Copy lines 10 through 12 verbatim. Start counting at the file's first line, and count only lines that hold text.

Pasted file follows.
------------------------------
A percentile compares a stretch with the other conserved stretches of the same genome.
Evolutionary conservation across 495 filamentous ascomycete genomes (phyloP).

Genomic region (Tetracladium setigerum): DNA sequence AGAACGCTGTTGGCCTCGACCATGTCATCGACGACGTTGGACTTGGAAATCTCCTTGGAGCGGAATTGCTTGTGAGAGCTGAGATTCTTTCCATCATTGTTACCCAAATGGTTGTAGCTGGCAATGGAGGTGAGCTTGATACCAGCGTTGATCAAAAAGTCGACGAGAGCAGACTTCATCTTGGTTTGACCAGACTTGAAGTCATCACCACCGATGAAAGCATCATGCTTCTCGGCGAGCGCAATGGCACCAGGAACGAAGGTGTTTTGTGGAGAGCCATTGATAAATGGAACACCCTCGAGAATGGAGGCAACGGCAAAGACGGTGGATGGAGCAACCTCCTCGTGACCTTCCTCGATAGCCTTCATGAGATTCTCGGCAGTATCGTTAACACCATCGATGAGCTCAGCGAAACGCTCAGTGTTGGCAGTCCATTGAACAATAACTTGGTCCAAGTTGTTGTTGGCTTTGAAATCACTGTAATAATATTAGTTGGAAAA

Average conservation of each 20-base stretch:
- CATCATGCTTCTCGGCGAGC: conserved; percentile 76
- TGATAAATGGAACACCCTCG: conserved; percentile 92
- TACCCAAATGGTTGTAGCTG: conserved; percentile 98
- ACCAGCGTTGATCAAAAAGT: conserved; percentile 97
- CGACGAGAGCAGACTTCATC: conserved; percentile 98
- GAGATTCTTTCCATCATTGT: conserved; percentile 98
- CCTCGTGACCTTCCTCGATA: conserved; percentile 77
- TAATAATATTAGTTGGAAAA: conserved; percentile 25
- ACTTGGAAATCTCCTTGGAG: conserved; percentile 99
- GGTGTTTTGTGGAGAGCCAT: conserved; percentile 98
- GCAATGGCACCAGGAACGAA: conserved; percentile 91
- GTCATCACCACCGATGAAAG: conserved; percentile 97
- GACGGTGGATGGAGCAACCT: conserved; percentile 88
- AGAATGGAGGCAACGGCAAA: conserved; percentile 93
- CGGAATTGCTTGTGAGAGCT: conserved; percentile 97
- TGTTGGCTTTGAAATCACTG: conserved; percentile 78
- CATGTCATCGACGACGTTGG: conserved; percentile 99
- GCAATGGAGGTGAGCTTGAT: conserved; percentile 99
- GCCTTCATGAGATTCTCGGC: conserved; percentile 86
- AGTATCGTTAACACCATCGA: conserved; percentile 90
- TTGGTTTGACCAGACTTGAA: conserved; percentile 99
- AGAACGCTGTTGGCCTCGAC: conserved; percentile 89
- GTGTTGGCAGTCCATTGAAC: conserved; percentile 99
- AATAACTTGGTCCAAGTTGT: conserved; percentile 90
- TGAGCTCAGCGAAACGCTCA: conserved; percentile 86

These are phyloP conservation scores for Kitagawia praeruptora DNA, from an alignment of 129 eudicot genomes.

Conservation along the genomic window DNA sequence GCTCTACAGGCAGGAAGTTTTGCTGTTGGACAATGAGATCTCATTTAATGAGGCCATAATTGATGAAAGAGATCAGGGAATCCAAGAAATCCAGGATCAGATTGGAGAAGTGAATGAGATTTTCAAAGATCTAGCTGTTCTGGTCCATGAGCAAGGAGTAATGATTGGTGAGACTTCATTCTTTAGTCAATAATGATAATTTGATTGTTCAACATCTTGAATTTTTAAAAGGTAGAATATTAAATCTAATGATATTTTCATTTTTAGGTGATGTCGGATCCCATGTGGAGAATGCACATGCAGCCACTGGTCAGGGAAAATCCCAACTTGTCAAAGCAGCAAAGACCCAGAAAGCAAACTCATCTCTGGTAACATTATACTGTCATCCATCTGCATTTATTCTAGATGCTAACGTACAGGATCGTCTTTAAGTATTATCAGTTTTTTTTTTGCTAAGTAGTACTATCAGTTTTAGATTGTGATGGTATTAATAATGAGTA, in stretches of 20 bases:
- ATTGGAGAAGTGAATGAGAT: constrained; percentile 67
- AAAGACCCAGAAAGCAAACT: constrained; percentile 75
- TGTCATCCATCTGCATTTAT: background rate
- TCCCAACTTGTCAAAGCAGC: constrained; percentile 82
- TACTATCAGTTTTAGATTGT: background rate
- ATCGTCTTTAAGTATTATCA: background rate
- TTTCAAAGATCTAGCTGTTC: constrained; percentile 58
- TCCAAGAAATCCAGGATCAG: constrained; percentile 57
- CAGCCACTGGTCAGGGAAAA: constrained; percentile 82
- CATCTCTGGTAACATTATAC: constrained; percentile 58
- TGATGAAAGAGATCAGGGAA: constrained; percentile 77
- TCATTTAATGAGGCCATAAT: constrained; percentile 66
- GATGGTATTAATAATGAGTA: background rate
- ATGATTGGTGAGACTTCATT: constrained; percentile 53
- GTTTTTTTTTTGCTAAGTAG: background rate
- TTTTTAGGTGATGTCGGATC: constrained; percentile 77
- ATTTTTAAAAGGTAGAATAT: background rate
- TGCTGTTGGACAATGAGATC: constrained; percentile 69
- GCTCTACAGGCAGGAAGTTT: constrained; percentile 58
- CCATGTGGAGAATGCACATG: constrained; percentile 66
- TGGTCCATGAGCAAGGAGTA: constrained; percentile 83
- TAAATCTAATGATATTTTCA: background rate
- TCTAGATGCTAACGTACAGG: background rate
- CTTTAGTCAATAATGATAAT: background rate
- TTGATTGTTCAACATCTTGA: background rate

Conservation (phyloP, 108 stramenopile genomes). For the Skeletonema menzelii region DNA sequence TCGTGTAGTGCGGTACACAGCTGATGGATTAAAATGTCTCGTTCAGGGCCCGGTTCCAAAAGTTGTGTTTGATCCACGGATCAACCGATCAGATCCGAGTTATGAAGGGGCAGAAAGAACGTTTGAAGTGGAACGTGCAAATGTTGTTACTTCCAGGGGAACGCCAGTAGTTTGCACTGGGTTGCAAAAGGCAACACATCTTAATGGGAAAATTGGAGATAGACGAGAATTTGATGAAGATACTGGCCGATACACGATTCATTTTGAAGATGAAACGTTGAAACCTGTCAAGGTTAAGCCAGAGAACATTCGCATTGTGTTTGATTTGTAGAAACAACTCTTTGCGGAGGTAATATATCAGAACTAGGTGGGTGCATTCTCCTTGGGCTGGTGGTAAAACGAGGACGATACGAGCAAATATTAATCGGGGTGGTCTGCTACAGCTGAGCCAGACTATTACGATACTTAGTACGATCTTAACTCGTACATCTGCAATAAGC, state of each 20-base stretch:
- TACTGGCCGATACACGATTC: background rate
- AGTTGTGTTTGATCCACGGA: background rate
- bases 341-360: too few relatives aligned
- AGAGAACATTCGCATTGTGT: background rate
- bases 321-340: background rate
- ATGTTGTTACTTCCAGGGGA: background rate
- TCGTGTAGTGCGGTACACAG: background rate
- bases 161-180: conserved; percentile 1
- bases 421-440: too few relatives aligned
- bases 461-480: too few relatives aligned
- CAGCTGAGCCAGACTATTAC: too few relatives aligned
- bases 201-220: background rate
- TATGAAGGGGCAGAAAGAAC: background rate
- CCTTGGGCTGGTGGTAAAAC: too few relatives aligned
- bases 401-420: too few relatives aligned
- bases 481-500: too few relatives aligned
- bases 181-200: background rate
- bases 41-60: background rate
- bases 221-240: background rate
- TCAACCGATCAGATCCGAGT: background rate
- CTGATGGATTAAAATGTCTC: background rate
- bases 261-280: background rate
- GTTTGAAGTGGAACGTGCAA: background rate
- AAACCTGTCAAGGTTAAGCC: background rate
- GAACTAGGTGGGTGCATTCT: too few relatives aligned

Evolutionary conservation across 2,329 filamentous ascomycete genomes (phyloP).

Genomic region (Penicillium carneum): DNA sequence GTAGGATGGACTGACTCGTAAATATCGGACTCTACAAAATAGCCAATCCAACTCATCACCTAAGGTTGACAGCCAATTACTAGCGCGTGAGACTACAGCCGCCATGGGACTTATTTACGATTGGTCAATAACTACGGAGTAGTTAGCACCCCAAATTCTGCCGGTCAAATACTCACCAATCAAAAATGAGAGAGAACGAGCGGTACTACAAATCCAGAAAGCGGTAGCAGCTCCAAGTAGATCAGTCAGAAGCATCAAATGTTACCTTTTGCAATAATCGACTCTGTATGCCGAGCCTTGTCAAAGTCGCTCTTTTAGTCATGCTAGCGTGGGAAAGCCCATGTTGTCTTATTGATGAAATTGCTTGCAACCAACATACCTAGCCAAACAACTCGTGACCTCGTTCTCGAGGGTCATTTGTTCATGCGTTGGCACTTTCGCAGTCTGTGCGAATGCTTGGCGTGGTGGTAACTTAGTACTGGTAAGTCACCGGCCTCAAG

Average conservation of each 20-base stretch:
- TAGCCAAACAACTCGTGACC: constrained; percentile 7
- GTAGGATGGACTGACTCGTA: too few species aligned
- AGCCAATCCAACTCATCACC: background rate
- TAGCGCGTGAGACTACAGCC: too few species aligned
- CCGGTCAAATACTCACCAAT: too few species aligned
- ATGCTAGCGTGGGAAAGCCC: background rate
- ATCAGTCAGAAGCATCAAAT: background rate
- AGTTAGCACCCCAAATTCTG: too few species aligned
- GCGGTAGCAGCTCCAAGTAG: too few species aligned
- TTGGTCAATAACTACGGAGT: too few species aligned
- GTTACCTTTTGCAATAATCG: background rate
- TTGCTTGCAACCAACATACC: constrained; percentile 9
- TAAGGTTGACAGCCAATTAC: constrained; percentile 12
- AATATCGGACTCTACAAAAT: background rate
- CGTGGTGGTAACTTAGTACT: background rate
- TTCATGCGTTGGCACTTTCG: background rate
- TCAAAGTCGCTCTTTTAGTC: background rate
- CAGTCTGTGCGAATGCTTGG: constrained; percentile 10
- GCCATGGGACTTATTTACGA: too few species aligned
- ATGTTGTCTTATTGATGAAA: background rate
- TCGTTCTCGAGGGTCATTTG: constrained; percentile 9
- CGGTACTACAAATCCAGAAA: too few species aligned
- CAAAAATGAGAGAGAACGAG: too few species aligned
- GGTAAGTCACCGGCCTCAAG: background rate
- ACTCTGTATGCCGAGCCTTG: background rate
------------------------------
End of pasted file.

- GAGATTCTTTCCATCATTGT: conserved; percentile 98
- CCTCGTGACCTTCCTCGATA: conserved; percentile 77
- TAATAATATTAGTTGGAAAA: conserved; percentile 25